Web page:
Quite often we read that a mudslide has damaged homes. Or, families were evacuated from their homes because of a flood. Or, a group of homes has big cracks in the foundations and walls because the soil subsided. These are all commonplace examples of damage created when the land use practice was not properly matched with the soil type.
Not all soils are suitable for agriculture. Not all soils are suitable for building homes, roads, and factories. Soils have characteristics that may limit their land uses. For example, some soils are rocky. This makes crop farming difficult. Other soils have a low permeability (they do not let water move through easily) and are poorly drained. Water frequently remains on the surface of such soils for extended periods. Houses should not be built on such soils. Still other soils are sandy and well drained and these would make a poor bottom for a pond or reservoir.
It should be the goal of a land use planner, engineer, landowner, or developer to match the use of the land with the soil type. An important reference in helping to make such decisions on land use is the soil survey. Published by the USDA Natural Resources Conservation Service, soils surveys exist for each county.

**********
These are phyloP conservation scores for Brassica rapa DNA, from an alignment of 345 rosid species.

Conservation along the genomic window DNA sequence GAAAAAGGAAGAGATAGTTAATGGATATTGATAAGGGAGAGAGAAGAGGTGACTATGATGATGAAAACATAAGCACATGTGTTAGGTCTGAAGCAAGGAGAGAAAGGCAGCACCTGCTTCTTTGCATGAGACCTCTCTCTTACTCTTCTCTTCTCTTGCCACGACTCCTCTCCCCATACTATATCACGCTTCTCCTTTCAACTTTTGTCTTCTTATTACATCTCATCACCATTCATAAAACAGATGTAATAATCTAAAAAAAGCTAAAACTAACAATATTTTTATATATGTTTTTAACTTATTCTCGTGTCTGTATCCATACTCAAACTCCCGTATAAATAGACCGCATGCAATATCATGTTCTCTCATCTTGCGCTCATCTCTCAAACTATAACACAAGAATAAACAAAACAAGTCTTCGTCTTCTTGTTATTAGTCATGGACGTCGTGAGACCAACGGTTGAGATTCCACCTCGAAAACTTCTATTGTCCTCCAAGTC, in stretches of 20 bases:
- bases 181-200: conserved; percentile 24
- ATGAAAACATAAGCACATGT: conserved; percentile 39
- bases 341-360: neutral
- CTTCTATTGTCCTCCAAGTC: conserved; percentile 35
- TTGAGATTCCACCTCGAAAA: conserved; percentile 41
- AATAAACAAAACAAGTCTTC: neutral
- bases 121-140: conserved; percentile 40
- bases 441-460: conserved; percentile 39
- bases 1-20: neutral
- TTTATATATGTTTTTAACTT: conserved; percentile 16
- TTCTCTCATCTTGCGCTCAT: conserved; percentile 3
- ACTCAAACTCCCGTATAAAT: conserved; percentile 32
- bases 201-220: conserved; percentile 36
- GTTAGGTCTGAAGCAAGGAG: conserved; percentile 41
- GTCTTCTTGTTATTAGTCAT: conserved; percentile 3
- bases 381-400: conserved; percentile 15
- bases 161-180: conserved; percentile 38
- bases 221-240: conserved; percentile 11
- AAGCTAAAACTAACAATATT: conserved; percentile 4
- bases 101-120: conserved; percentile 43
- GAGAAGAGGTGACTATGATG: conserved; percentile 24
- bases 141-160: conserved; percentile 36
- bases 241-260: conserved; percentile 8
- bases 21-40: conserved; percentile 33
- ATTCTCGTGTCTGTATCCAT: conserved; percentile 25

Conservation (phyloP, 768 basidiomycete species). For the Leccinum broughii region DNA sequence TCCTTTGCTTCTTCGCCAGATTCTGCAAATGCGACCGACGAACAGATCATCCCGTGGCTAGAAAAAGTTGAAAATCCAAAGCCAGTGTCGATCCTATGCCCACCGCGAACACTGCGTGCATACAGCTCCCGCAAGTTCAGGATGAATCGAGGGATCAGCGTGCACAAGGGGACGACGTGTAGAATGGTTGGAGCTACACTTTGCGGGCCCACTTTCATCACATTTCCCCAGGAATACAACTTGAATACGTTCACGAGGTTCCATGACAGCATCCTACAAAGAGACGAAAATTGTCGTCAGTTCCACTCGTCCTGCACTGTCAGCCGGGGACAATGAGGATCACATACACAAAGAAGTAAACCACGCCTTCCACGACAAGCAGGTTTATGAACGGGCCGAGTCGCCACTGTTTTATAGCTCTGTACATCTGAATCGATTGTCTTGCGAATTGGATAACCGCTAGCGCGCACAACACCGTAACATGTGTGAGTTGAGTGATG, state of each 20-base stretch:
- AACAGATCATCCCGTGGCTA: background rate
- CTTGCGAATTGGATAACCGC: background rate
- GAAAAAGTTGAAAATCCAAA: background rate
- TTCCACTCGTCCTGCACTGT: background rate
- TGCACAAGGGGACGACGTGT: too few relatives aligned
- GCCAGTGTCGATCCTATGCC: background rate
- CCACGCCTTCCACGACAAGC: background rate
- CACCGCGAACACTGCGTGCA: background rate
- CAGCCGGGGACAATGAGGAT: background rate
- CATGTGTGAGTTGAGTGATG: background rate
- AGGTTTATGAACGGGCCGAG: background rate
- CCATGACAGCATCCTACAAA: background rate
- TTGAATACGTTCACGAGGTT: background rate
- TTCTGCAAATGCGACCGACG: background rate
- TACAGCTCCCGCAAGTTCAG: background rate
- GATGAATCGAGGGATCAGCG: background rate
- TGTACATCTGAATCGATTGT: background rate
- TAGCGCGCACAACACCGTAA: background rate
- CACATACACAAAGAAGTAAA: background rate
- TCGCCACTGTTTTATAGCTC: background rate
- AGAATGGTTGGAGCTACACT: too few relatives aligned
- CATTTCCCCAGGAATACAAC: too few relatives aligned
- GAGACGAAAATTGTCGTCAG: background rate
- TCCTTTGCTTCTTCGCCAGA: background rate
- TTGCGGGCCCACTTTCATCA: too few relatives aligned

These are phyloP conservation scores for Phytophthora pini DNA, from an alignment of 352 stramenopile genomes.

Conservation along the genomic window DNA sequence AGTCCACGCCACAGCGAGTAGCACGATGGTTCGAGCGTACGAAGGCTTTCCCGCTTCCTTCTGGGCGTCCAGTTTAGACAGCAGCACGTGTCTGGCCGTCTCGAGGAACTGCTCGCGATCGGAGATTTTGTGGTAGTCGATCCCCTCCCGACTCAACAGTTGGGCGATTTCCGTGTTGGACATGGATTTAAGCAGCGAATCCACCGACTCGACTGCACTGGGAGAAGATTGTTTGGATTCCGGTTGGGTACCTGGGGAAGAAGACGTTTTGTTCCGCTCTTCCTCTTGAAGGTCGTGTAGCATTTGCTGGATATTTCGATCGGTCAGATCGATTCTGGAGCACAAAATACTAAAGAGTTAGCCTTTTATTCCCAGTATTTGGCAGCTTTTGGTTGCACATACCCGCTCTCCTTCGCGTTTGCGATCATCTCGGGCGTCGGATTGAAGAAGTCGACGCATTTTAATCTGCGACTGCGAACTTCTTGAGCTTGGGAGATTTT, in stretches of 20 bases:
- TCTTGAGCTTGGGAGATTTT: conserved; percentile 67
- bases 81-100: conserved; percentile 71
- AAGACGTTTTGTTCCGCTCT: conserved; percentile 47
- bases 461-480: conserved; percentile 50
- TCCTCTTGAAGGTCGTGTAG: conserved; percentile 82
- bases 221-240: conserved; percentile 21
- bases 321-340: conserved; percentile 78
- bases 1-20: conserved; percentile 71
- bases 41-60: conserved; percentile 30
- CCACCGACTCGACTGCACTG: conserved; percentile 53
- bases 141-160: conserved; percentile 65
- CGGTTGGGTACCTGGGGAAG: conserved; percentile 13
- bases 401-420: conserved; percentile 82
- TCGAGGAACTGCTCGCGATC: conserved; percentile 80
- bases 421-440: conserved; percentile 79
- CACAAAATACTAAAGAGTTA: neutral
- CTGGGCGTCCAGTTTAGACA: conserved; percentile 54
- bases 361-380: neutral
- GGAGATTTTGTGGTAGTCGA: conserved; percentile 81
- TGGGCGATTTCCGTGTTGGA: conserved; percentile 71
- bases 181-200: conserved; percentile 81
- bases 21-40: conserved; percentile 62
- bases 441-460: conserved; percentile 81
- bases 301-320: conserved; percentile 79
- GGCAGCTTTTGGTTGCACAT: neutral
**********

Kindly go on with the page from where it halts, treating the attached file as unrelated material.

Soil surveys contain aerial photograph maps of the entire county indicating all soil types. In addition, the different soils types are described in detail. Charts in the soil survey report provide data for suitability of soils for various uses including building site development, sanitary facilities, farming, woodland, etc.
Local offices of the County Conservation District have soil surveys and maps available.
These graphics illustrate simplified soils maps.
Soils and USDA NRCS and NSTA Dig In!